“I want to bring together legislative leaders on both sides of the aisle, along with public safety officials, public health officials, members of the judicial system, advocates, psychiatrists, community members, and others for a thoughtful and comprehensive discussion,” said Governor Mills. “I believe action is needed – what that action will be must be the product of a broad discussion among a diverse group of voices.”
The Governor announced that additional resources that will be available in the coming days:
- In partnership with the White House Office of Gun Violence Prevention, federal teams will be in Maine this week to support first responders and veterans, victims in need of compensation, and health care workers.
- The Department of Health and Human Services will launch an online form that will allow communities or organizations to request behavioral health help.
- The Administration, through the Department of Economic & Community Development, is working with the Small Business Administration and the Lewiston Auburn Metropolitan Chamber of Commerce to identify potential assistance for businesses that were impacted by shelter-in-place closures.
Additional information about these and other resources will be announced by the Mills Administration.
In honor of the 18 victims who lost their lives as a result of the shootings last Wednesday evening, Governor Mills announced that she has ordered that the flags of the United States and the State of Maine remain at half-staff statewide for the next 18 days, until sunset on November 17, 2023. Governor Mills and President Biden previously ordered that flags be lowered through sunset today.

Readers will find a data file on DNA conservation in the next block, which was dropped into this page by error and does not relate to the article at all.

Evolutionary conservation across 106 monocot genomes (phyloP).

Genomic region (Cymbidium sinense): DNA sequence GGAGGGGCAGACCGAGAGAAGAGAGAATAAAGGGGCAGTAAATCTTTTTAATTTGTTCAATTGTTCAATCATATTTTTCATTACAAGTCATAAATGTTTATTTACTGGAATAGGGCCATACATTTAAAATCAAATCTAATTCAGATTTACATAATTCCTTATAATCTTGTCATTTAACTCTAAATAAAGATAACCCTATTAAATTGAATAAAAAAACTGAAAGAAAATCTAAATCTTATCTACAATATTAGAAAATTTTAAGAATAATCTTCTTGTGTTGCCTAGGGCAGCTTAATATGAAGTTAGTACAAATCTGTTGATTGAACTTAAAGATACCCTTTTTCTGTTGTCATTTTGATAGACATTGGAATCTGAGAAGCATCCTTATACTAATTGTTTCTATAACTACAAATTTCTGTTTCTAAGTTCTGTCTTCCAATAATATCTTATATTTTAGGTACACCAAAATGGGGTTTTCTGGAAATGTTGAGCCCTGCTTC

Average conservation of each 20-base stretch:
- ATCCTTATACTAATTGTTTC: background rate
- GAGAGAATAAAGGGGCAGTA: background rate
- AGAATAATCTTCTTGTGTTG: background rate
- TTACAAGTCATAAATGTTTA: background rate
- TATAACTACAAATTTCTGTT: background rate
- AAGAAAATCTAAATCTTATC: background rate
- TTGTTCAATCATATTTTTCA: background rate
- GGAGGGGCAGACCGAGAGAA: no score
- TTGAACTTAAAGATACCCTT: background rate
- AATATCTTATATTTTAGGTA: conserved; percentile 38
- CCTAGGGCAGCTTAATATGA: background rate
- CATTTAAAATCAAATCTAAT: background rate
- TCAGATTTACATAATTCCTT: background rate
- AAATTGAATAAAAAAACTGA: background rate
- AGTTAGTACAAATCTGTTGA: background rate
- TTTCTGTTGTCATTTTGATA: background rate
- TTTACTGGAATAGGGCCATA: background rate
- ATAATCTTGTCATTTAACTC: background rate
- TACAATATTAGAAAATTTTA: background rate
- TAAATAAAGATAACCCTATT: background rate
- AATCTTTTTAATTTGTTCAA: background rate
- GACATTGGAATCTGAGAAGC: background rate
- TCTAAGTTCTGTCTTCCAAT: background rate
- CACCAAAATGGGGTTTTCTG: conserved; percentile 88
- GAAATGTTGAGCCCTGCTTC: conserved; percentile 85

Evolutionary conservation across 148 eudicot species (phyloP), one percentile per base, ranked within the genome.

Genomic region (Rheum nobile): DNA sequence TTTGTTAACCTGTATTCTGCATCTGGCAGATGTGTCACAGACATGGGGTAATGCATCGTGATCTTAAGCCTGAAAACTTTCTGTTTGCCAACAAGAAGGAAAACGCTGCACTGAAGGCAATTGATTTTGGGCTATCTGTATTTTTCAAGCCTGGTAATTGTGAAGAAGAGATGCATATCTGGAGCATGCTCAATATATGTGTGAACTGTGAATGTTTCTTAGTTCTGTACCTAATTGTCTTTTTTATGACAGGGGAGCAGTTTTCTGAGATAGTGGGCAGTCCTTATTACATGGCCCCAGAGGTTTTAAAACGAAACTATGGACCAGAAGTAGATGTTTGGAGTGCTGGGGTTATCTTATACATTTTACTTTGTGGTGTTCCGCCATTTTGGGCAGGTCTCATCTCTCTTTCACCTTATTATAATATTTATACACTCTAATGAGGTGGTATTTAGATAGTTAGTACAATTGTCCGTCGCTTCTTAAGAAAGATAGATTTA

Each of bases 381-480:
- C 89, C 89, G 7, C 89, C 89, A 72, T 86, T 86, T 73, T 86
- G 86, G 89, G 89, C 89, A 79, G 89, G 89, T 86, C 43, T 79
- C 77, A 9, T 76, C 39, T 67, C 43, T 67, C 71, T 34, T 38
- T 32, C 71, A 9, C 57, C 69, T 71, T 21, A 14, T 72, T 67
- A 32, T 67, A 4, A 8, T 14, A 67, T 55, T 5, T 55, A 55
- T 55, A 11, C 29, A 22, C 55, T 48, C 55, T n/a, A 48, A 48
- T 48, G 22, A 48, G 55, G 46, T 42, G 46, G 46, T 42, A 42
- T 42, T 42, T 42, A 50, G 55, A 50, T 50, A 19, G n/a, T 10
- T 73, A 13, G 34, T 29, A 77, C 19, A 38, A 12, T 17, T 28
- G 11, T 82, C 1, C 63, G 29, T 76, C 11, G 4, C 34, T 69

The Governor’s remarks, as prepared for delivery, are as follows:
Good afternoon. To anyone with tv cameras, please include our ASL interpreter in all of your camera shots.
I am joined today by Jeanne Lambrew, Commissioner of the Department of Health and Human Services, and Heather Johnson, Commissioner of the Department of Economic and Community Development.
Like many Maine people, I breathed a sigh of relief last Friday when I was informed that police had found the body of Robert Card.
Their discovery meant that Card was no longer a threat to anyone else. But it also meant that Lewiston, and the entire state of Maine, could take the first small step on the long road to healing.
In the wake of this tragedy, I have seen the very best of Maine people.
Last night in Lewiston, I saw people from across Maine fill the historic Basilica of Saints Peter and Paul, and a thousand more stood arm-in-arm outside in the cold, to honor those who lost their lives and those who were harmed, and to be together, with one another.
People of different backgrounds, of different faiths, of different races – all united by an unwavering compassion and an unbreakable love for one another, for Lewiston, for Maine.
In the face of great tragedy and difficulty, it is the hallmark of Maine people to come together to love and support one another.
And that is what brings me here today.
Today I want to keep the people of Maine informed about what my Administration is doing, in close partnership with communities across the state, and I want to tell you what you can do to help.